“Balance.” Opium Magazine. 11/2/2011.

“Nil Ductility.” Mississippi Review 38.3 (2011): 114-117.

“Greyhound Days.” The Ledge Poetry and Fiction Magazine 33 (2010): 278-280.

“Cell.” The Ledge Poetry and Fiction Magazine 33 (2010): 275-277.

“Somewhere in a House Where You are Not.” Don’t Leave Hungry: Southern Poetry Review’s 50th Anniversary Anthology, 2009: 202-203.

“Somewhere In a House Where you are Not,” Southern Poetry Review. 46.2 (2009): 34-35.

Current Research Projects


The Night We Landed on the Moon is a collection of essays that focuses on the twin impulses of loving a place to death while also being morbidly repelled by it. The essays in The Night We Landed on the Moon explore what it means to grow up among immigrants in an ethnic enclave in one of the most remote parts of the United States. They sift through questions of what it means to leave that place in search of one’s own American identity. Some of the essays employ a lyric, segmented form, and some are written in a more traditional essay style. The travel essays ask questions about how one might earn global citizenship. Finally, two essays in the collection turn to the new dilemma—how to reconcile oneself to a homeground that has become unrecognizable due to outside forces, such as an oil boom.

Status: Complete & Circulating to Publisher.

  • Bring Down Lightning: A Novel

Bring Down Lightning is a novel that follows the story of a forty-year-old woman, recently widowed, who arrives by ferry on Erikousa, a lush Ionian island with verdant hills in the northwestern-most reaches of Greece. She travels to the island to take possession of a rundown ancestral home deeded to her in the will of her Greek-American husband. She has also inherited a hotly disputed portion of an ancient olive grove that borders her property. The events of the novel turn on the arrival one day on the ferry of a young child, a foundling, obviously abandoned by her parents. The main character takes on the care of the lost child and investigates the events that led to her abandonment.

Status: Drafting & Revising Phase


Originally all sounds were originals. They occurred at one time and in one place only. Sounds were then indissolubly tied to the mechanisms that produced them. The human voice traveled only as far as one could shout. Every sound was uncounterfeitable, unique. The Greek prefix schizo means split, separated; and phone is Greek for voice. Schizophonia refers to the split between an original sound and its electroacoustic transmission or reproduction. It is another twentieth-century development.

—R. Murray Schafer, The Soundscape: Our Sonic Environment and the Tuning of the World

The Listening Room is a meditation on the pleasures and privileges of singing, an autobiography of dreaming and catastrophe, a treatise on listening, and a cultural analysis of the musician as the centerpiece of live performance and auditory spectacle. The book takes its central idea from the term coined by R. Murray Schafer in The Soundscape, a seminal work of acoustic ecology, to describe the phenomenon that occurs when music becomes separated from the acoustic environment of its own making and is carried to listeners via technologies such as audio recording and digital reproduction. By this definition, most contemporary music is experienced schizophonically.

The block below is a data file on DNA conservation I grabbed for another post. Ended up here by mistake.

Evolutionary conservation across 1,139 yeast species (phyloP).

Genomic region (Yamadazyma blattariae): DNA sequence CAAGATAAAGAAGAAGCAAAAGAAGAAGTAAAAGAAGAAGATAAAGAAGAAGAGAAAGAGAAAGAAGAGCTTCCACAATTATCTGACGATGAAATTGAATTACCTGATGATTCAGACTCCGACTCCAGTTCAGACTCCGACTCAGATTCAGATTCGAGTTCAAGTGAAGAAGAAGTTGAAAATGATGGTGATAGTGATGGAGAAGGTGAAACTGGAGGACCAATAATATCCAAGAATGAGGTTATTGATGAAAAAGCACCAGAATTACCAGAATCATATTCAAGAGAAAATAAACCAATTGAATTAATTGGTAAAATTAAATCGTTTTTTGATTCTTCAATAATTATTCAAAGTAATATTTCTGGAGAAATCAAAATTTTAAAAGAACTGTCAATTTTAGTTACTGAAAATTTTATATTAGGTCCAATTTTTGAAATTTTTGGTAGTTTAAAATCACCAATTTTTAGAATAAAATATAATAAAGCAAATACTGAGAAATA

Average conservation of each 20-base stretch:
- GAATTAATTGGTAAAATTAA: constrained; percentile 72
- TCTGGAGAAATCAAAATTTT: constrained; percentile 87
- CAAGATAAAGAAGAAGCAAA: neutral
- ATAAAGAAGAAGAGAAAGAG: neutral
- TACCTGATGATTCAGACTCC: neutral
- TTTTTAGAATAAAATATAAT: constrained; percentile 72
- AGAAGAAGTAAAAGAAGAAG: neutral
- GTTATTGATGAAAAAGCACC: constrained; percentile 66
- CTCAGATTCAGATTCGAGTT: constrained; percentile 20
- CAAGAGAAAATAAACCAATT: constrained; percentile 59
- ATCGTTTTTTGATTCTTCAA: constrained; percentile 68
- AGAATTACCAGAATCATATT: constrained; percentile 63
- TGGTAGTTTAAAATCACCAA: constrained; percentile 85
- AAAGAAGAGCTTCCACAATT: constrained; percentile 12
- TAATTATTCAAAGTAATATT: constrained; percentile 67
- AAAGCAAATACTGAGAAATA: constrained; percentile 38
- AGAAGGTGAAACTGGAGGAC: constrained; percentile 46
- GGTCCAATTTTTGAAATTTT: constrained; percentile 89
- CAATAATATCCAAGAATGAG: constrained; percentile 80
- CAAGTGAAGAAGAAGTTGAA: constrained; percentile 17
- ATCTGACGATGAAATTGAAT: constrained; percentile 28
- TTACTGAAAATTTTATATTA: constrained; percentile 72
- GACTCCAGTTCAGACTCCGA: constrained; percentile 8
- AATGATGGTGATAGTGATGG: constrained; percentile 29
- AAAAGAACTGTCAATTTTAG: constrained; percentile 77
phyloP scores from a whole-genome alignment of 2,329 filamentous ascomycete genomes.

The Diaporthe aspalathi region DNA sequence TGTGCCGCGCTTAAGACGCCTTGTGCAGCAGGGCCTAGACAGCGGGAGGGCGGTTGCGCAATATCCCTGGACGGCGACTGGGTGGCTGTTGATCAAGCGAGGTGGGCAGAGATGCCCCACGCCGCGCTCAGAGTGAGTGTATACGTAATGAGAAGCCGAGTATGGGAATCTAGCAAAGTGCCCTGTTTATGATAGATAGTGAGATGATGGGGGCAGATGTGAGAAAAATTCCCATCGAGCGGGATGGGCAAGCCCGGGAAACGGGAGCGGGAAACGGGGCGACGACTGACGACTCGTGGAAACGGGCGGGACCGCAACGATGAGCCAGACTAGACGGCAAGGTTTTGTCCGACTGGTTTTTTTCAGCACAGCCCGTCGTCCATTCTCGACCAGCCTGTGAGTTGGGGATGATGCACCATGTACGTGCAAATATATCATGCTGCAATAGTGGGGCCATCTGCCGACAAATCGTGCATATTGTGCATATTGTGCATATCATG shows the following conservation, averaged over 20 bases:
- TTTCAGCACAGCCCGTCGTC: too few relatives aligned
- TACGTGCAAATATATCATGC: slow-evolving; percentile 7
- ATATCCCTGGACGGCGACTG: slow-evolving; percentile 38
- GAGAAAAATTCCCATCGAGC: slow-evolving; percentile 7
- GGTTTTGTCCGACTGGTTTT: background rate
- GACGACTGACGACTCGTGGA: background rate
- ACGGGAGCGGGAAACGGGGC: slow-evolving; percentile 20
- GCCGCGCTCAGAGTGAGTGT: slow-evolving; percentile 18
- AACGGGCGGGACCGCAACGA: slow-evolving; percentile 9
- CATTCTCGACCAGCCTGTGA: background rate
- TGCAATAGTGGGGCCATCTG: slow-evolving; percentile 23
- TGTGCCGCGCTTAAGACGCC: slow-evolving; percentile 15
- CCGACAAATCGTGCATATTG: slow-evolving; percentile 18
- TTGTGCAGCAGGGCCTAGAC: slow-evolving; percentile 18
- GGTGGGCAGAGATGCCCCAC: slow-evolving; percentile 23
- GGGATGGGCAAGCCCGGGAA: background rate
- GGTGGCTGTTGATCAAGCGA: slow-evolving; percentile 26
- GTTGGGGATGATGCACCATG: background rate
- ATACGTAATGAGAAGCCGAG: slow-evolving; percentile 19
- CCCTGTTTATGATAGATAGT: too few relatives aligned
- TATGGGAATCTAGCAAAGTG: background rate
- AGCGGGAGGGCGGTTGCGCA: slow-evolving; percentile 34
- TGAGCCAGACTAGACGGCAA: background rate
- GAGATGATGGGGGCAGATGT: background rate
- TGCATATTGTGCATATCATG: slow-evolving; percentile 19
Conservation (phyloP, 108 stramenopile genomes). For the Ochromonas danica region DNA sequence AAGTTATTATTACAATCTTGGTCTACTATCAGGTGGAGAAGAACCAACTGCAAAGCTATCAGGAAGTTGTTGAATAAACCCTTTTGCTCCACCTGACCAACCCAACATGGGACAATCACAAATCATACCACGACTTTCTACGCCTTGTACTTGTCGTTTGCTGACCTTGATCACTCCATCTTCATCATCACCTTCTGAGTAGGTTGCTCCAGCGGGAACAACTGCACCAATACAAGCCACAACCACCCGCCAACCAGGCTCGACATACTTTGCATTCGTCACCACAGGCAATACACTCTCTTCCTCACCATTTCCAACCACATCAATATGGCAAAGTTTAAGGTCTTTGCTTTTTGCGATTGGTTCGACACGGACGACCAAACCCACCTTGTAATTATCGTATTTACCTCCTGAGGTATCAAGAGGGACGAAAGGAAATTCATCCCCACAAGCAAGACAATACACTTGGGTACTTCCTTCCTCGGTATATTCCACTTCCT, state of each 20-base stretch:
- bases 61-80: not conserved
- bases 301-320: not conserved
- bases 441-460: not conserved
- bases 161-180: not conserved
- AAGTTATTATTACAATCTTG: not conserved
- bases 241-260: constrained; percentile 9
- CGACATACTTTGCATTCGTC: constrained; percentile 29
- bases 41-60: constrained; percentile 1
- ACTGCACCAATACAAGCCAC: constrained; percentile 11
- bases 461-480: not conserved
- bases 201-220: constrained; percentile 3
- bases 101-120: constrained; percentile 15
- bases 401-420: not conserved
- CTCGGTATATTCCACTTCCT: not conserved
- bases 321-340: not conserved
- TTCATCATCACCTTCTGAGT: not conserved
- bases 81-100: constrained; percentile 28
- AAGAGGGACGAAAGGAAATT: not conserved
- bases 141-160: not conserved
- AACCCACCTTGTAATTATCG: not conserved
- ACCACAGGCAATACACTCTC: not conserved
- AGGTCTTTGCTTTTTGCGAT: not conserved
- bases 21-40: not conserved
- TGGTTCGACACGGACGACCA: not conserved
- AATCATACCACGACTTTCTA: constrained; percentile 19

Drawing on her own experiences as a performing road musician and a singer/songwriter, Marquart explores music’s ritual origins, and she interrogates the sensory and experiential gap—the generation loss—that results for listeners who only experience music through the distances created by mechanical reproduction. This story—the way a singer’s breath lives on in the recording long after the singer is gone—is also the subject of The Listening Room. Finally, the book is a meditation on the role that music plays in the lives of those who are buoyed up by it and lured into its dreaming, and those for whom music becomes a consoling presence, an incomparable ally and life companion.

Status: Drafting of Stand-Alone Pieces for Publication

Outside Of The University

A few years ago, I rescued two sibling puppies—both males, a Bichon Frise/Lhasa Apso mix. Five months old at the time, they were discovered along with dozens of other litters of puppies in a puppy mill raid somewhere in the Midwest. I had never considered myself a dog-person, but some of my students were writing essays about rescuing dogs. So, in between reading my students’ rescue-dog essays, I would go onto and look at puppies. That’s how I found Benjamin and Buttons—the names they were given at the animal hospital. I didn’t have the heart to change their names, and I liked that they had a literary association—after the short story, “The Curious Case of Benjamin Button,” written by F. Scott Fitzgerald. Rehabilitating these little guys and socializing them after their rough start at life has occupied a lot of my time. I also write songs, practice guitar, and garden.